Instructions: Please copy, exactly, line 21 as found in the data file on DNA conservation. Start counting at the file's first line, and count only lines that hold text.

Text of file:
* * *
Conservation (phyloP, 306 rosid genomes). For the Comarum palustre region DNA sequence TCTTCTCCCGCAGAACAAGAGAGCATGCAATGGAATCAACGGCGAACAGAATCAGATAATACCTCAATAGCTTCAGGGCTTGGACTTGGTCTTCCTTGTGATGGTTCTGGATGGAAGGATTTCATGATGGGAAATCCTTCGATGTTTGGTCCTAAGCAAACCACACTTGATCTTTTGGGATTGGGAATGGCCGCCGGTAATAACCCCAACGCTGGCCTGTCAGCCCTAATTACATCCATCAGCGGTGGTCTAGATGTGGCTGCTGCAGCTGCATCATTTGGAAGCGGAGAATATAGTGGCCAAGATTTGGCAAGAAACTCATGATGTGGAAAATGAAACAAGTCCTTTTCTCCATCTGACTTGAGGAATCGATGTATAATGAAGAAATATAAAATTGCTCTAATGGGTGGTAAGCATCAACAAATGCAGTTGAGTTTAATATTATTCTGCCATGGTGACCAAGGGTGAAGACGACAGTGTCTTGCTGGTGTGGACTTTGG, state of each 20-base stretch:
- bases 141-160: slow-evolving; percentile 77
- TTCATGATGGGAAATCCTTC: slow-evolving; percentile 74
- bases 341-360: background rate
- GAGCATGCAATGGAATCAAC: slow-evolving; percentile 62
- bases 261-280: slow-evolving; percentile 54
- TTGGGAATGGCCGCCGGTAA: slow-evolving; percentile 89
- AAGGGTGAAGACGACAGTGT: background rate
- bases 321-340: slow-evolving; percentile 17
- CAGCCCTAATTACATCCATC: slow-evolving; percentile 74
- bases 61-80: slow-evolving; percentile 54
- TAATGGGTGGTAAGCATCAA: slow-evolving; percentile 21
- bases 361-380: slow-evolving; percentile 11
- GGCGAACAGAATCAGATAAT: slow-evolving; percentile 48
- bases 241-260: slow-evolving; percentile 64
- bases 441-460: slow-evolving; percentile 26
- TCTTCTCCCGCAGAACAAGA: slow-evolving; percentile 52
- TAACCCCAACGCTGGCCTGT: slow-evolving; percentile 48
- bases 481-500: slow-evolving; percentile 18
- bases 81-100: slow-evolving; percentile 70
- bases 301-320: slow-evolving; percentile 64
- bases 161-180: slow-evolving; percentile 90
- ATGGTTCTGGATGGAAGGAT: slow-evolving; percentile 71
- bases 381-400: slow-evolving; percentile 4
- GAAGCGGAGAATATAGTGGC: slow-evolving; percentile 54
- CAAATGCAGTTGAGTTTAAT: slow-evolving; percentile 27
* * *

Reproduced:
- bases 301-320: slow-evolving; percentile 64